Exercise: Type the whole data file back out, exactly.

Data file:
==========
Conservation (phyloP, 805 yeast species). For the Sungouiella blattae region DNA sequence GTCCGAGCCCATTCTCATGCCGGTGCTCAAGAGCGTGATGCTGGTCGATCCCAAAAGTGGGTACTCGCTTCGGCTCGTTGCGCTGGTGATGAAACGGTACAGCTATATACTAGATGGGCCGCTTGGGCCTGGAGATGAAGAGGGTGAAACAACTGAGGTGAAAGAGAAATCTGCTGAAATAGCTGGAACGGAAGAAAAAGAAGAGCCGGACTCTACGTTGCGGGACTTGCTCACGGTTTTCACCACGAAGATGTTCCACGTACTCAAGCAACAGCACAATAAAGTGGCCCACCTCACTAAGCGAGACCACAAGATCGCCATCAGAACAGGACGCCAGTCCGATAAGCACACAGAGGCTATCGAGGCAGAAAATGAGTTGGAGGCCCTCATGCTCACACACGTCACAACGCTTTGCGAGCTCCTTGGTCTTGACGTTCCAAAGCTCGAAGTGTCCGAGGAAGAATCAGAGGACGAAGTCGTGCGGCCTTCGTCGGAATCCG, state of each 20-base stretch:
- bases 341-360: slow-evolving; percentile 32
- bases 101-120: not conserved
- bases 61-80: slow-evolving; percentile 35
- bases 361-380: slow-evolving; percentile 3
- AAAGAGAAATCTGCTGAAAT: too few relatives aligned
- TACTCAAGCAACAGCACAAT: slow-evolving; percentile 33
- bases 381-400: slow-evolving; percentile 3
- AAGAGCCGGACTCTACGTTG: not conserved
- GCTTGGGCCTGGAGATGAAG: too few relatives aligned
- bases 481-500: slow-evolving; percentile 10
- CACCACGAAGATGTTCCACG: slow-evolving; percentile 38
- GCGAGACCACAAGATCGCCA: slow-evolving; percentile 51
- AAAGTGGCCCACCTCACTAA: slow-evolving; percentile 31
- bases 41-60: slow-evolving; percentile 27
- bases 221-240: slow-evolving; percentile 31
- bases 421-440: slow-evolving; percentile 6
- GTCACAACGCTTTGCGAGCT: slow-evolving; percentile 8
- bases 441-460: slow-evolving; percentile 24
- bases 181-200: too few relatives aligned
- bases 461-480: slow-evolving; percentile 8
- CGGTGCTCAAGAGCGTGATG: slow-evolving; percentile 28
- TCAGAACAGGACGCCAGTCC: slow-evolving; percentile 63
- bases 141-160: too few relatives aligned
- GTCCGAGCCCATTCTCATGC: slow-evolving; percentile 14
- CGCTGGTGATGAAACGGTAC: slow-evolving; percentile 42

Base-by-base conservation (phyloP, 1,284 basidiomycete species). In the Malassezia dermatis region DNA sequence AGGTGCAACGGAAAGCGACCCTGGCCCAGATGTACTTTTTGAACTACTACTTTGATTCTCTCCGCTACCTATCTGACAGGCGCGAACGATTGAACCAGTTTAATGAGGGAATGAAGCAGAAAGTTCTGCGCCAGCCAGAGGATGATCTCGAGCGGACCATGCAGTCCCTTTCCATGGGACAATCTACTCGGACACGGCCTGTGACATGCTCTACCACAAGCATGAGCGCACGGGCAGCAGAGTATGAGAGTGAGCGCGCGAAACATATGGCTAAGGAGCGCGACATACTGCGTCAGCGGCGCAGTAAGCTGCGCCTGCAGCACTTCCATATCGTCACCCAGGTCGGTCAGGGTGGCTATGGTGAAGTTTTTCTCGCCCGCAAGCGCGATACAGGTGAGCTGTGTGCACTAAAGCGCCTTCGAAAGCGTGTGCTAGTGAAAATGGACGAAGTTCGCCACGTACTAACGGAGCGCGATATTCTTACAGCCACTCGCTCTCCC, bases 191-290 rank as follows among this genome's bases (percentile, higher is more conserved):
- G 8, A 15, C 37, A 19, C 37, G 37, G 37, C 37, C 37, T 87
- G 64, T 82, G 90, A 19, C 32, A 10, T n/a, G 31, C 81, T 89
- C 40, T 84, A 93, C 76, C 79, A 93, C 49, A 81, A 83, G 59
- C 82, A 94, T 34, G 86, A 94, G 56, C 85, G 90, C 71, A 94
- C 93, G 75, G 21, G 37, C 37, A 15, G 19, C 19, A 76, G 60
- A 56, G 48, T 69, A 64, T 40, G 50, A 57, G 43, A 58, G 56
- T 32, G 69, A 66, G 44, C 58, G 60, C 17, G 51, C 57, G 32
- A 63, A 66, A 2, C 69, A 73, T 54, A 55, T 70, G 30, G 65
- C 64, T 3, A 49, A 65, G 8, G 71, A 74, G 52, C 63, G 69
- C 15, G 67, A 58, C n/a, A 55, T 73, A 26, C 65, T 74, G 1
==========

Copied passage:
Conservation (phyloP, 805 yeast species). For the Sungouiella blattae region DNA sequence GTCCGAGCCCATTCTCATGCCGGTGCTCAAGAGCGTGATGCTGGTCGATCCCAAAAGTGGGTACTCGCTTCGGCTCGTTGCGCTGGTGATGAAACGGTACAGCTATATACTAGATGGGCCGCTTGGGCCTGGAGATGAAGAGGGTGAAACAACTGAGGTGAAAGAGAAATCTGCTGAAATAGCTGGAACGGAAGAAAAAGAAGAGCCGGACTCTACGTTGCGGGACTTGCTCACGGTTTTCACCACGAAGATGTTCCACGTACTCAAGCAACAGCACAATAAAGTGGCCCACCTCACTAAGCGAGACCACAAGATCGCCATCAGAACAGGACGCCAGTCCGATAAGCACACAGAGGCTATCGAGGCAGAAAATGAGTTGGAGGCCCTCATGCTCACACACGTCACAACGCTTTGCGAGCTCCTTGGTCTTGACGTTCCAAAGCTCGAAGTGTCCGAGGAAGAATCAGAGGACGAAGTCGTGCGGCCTTCGTCGGAATCCG, state of each 20-base stretch:
- bases 341-360: slow-evolving; percentile 32
- bases 101-120: not conserved
- bases 61-80: slow-evolving; percentile 35
- bases 361-380: slow-evolving; percentile 3
- AAAGAGAAATCTGCTGAAAT: too few relatives aligned
- TACTCAAGCAACAGCACAAT: slow-evolving; percentile 33
- bases 381-400: slow-evolving; percentile 3
- AAGAGCCGGACTCTACGTTG: not conserved
- GCTTGGGCCTGGAGATGAAG: too few relatives aligned
- bases 481-500: slow-evolving; percentile 10
- CACCACGAAGATGTTCCACG: slow-evolving; percentile 38
- GCGAGACCACAAGATCGCCA: slow-evolving; percentile 51
- AAAGTGGCCCACCTCACTAA: slow-evolving; percentile 31
- bases 41-60: slow-evolving; percentile 27
- bases 221-240: slow-evolving; percentile 31
- bases 421-440: slow-evolving; percentile 6
- GTCACAACGCTTTGCGAGCT: slow-evolving; percentile 8
- bases 441-460: slow-evolving; percentile 24
- bases 181-200: too few relatives aligned
- bases 461-480: slow-evolving; percentile 8
- CGGTGCTCAAGAGCGTGATG: slow-evolving; percentile 28
- TCAGAACAGGACGCCAGTCC: slow-evolving; percentile 63
- bases 141-160: too few relatives aligned
- GTCCGAGCCCATTCTCATGC: slow-evolving; percentile 14
- CGCTGGTGATGAAACGGTAC: slow-evolving; percentile 42

Base-by-base conservation (phyloP, 1,284 basidiomycete species). In the Malassezia dermatis region DNA sequence AGGTGCAACGGAAAGCGACCCTGGCCCAGATGTACTTTTTGAACTACTACTTTGATTCTCTCCGCTACCTATCTGACAGGCGCGAACGATTGAACCAGTTTAATGAGGGAATGAAGCAGAAAGTTCTGCGCCAGCCAGAGGATGATCTCGAGCGGACCATGCAGTCCCTTTCCATGGGACAATCTACTCGGACACGGCCTGTGACATGCTCTACCACAAGCATGAGCGCACGGGCAGCAGAGTATGAGAGTGAGCGCGCGAAACATATGGCTAAGGAGCGCGACATACTGCGTCAGCGGCGCAGTAAGCTGCGCCTGCAGCACTTCCATATCGTCACCCAGGTCGGTCAGGGTGGCTATGGTGAAGTTTTTCTCGCCCGCAAGCGCGATACAGGTGAGCTGTGTGCACTAAAGCGCCTTCGAAAGCGTGTGCTAGTGAAAATGGACGAAGTTCGCCACGTACTAACGGAGCGCGATATTCTTACAGCCACTCGCTCTCCC, bases 191-290 rank as follows among this genome's bases (percentile, higher is more conserved):
- G 8, A 15, C 37, A 19, C 37, G 37, G 37, C 37, C 37, T 87
- G 64, T 82, G 90, A 19, C 32, A 10, T n/a, G 31, C 81, T 89
- C 40, T 84, A 93, C 76, C 79, A 93, C 49, A 81, A 83, G 59
- C 82, A 94, T 34, G 86, A 94, G 56, C 85, G 90, C 71, A 94
- C 93, G 75, G 21, G 37, C 37, A 15, G 19, C 19, A 76, G 60
- A 56, G 48, T 69, A 64, T 40, G 50, A 57, G 43, A 58, G 56
- T 32, G 69, A 66, G 44, C 58, G 60, C 17, G 51, C 57, G 32
- A 63, A 66, A 2, C 69, A 73, T 54, A 55, T 70, G 30, G 65
- C 64, T 3, A 49, A 65, G 8, G 71, A 74, G 52, C 63, G 69
- C 15, G 67, A 58, C n/a, A 55, T 73, A 26, C 65, T 74, G 1